The Early Years
1906 to 1939
Prior to 1906, only four elementary schools existed, each located in its own separate school district: North Arm (Lulu School), Sea Island, Steveston (opened in 1897), and English. Three of these schools were named after their geographic locations while English was named after a local school board trustee and businessman, Marshall M. English. In 1906, these four districts were amalgamated into one, to form the Richmond School District. The hope was that there would be a co-ordinated effort in providing a basic educational program to all school-aged children regardless of where they lived on the islands. Up to this time, any student wishing to continue on to high school had to travel across the river either to Marpole in south Vancouver, Ladner in Delta, or New Westminster in order to complete a graduation diploma.
With the construction of two bridges connecting Marpole in Vancouver to both Sea and Lulu Islands in 1889 and the completion of the Fraser and Twigg Island Bridges in 1894 connecting Fraser Street in Vancouver to No. 5 Road in Richmond, the population of west and central Richmond increased significantly. As well, a bridge was constructed from New Westminster to Lulu Island on the eastern portion of the island allowing for even more settlement in Queensborough, a small enclave of New Westminster, and in East Richmond's Hamilton area.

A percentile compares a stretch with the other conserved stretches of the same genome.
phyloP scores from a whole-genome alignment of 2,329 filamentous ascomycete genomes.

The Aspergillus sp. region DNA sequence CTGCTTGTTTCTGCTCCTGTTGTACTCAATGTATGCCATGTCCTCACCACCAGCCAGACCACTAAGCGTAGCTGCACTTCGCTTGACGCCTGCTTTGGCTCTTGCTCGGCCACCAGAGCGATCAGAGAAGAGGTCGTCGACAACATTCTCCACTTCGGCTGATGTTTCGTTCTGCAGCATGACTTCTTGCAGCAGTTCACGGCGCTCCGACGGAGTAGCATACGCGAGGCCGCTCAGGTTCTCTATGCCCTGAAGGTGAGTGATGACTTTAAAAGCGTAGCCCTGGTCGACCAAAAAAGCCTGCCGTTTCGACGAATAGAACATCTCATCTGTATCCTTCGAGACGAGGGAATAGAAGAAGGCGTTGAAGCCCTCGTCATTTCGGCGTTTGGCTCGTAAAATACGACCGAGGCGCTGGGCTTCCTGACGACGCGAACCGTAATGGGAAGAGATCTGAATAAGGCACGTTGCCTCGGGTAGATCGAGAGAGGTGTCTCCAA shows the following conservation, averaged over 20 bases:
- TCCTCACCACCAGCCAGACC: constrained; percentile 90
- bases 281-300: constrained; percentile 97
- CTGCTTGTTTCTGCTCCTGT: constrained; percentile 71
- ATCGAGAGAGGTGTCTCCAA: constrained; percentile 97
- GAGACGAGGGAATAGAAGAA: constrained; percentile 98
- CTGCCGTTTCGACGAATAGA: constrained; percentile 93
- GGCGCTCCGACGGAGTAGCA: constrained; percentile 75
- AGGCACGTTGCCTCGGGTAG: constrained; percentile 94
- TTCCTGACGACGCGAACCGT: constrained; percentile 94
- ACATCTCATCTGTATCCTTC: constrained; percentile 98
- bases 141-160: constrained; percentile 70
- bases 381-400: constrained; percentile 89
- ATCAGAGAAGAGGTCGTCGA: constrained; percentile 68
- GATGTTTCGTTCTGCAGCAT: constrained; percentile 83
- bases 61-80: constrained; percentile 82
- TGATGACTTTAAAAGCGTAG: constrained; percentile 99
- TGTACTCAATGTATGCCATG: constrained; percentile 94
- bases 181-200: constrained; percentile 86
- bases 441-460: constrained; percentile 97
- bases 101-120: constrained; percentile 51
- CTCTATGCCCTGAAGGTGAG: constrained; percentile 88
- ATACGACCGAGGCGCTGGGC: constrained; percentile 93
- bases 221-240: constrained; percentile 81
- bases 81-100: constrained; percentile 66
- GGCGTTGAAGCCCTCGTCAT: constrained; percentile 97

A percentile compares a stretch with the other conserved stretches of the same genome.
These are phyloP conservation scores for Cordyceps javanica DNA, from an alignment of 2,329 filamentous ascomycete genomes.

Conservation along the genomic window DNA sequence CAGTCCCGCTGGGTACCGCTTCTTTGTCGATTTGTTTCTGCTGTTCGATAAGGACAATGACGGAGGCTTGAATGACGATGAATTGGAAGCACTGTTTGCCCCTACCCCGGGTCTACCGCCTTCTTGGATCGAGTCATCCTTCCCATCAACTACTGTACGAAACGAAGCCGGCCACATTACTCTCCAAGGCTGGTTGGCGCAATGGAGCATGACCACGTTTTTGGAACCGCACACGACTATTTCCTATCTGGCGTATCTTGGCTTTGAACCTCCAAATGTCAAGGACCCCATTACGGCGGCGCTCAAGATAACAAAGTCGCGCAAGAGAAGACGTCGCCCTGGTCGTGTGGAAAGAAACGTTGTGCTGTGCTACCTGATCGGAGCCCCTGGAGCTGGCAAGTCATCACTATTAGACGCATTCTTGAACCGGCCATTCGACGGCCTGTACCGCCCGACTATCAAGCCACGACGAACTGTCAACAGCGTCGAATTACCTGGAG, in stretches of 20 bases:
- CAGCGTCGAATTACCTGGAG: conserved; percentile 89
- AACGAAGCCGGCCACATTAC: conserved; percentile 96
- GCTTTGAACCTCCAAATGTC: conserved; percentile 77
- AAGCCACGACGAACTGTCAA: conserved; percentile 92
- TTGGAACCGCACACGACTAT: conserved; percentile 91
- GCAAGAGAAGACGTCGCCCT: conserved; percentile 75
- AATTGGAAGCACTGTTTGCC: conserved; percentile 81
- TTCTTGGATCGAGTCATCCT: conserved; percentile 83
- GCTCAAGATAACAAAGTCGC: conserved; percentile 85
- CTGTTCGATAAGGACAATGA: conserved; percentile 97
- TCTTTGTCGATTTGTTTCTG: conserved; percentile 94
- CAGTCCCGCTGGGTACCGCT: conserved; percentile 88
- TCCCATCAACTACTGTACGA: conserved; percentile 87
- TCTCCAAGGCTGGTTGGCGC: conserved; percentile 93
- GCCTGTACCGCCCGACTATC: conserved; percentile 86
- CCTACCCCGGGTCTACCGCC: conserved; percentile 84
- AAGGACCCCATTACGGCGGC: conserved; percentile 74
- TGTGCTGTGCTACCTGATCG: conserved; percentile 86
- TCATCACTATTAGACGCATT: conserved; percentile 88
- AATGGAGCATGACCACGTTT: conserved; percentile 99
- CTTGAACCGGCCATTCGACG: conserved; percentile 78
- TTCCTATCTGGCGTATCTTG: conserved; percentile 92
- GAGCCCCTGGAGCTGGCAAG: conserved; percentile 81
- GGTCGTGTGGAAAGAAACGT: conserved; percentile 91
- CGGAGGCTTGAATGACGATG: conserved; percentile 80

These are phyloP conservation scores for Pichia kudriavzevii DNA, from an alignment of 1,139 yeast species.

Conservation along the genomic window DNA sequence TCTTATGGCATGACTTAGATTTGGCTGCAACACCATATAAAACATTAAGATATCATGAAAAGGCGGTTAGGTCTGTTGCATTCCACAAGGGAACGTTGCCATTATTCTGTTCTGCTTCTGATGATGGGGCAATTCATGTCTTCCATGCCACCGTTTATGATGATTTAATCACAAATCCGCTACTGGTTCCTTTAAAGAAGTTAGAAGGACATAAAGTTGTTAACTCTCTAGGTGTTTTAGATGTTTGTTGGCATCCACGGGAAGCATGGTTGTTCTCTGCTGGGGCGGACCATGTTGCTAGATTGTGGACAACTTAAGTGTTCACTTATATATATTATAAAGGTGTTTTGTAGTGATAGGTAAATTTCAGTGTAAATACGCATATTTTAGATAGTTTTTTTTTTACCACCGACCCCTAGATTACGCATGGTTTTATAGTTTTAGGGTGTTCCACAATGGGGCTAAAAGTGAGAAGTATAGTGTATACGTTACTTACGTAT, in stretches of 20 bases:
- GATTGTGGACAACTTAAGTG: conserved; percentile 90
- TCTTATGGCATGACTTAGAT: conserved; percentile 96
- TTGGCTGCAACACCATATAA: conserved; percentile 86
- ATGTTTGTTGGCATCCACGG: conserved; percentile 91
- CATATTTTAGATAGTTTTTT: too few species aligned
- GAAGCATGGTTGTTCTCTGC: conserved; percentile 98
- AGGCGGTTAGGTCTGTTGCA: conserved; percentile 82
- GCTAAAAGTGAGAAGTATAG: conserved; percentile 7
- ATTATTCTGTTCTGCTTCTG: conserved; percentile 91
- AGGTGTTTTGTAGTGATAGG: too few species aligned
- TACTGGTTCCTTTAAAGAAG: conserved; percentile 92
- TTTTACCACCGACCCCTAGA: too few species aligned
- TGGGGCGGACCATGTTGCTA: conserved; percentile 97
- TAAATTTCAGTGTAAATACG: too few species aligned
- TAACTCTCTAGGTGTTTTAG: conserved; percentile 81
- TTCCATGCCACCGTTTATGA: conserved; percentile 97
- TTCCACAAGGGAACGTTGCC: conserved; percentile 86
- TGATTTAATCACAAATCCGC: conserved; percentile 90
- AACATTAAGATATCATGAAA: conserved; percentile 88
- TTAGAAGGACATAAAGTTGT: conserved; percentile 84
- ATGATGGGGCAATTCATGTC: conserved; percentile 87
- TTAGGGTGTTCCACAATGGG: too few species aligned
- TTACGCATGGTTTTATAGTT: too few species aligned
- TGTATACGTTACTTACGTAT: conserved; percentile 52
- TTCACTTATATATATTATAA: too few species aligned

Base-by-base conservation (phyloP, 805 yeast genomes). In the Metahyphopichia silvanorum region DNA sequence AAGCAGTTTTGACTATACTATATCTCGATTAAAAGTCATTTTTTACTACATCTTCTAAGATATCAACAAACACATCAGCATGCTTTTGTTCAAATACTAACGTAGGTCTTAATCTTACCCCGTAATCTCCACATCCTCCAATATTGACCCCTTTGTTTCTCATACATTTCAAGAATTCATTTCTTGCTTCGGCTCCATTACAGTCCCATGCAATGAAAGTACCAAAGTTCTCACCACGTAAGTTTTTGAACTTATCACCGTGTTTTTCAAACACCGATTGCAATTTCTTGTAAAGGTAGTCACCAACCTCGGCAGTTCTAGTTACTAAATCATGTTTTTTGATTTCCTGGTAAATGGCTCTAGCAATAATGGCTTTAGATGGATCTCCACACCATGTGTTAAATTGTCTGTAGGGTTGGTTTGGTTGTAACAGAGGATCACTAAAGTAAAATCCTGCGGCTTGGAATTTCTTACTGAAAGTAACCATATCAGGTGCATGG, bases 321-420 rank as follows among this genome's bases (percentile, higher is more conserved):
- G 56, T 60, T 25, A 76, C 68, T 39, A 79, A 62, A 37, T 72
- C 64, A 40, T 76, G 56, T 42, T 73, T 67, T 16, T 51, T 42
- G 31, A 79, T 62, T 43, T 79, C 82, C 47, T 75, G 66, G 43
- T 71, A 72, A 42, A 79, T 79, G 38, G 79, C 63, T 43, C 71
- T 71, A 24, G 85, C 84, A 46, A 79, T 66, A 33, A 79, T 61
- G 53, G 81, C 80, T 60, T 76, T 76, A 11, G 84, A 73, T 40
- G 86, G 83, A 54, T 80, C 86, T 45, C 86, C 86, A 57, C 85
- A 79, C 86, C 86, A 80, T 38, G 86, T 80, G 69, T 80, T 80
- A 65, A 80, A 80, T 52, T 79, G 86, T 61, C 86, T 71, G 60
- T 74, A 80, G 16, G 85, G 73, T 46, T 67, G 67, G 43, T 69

As a result of this increased settlement from both Vancouver and New Westminster, the new school board faced the challenge of providing more educational spaces for students within Richmond itself. Three new schools, in addition to the previous four, became realities between 1906 and 1910. These included Bridgeport School at the corner of Bridgeport and Sexsmith Roads, Mitchell School at the corner of No. 5 Road and Cambie, and Trites School at the corner of No. 7 Road and Westminster Highway. The Japanese School in Steveston was also established, primarily supported and built by the Japanese community itself. The teacher, however, was subsidized by the School Board.
Explore the links below to find out more about schools built during this period.